Environmental Engineering Reference
In-Depth Information
How a Generator
Makes Electricity
A generator changes one type of energy—the energy of
movement—into another type: electrical energy. A generator
takes advantage of a few basic facts about magnets and
magnetism. If you put a piece of iron (or certain other
substances) near a magnet, a force will pull the iron to
the magnet. The area around the magnet in which this
force acts is called a magnetic fi eld. Something interesting
happens when you move a conductor (a material that can
carry, or conduct, electricity) through a magnetic fi eld. The
fi eld causes electricity—an electric current—to fl ow in the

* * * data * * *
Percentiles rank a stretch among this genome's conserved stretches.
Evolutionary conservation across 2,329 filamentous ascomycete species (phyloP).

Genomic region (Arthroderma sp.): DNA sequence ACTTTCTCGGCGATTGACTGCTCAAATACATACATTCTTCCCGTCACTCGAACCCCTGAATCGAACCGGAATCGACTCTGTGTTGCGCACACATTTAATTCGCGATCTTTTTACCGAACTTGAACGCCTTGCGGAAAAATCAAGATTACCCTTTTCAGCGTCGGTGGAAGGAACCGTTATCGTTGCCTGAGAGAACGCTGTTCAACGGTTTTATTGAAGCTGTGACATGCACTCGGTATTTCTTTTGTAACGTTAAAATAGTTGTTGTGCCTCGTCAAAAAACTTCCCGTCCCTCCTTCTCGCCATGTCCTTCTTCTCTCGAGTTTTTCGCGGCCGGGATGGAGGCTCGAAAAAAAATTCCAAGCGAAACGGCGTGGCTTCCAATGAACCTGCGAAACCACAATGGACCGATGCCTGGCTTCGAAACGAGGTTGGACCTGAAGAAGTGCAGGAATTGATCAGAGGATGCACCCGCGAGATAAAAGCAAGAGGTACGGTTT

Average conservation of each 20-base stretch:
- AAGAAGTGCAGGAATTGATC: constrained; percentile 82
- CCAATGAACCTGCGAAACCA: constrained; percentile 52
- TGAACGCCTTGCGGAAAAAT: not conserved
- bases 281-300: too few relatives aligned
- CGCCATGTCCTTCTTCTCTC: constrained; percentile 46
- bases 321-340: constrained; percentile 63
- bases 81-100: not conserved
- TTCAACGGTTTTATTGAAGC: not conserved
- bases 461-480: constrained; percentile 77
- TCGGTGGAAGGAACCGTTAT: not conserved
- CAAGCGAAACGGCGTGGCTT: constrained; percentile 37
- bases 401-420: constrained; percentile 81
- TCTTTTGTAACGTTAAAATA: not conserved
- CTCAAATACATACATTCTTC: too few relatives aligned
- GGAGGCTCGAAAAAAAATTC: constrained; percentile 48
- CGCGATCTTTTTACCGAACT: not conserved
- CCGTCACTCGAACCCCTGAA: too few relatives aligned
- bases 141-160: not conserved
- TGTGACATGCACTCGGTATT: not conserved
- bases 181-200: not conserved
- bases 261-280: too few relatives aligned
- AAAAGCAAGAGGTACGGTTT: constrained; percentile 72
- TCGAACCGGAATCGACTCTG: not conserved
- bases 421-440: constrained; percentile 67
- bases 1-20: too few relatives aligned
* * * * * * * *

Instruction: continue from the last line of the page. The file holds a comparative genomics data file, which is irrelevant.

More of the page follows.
conductor. A current will also fl ow if the conductor is held
steady and the magnetic fi eld moves past it. Either of these
methods may be used in a generator to produce a current.
Nuclear power plant generators usually get the
movement they need from the turning movement produced
by a turbine. The electric current that comes from a nuclear
power plant generator switches direction many times a
second. The current is known as alternating current. This is
the kind of current used in the public power system, or grid.
to keep radioactive gases or liquids from getting out. The
core and moderator lie inside a strong steel container called a
pressure vessel. The vessel is usually located in a solid, airtight
building known as a containment structure. The containment
Search WWH ::

Custom Search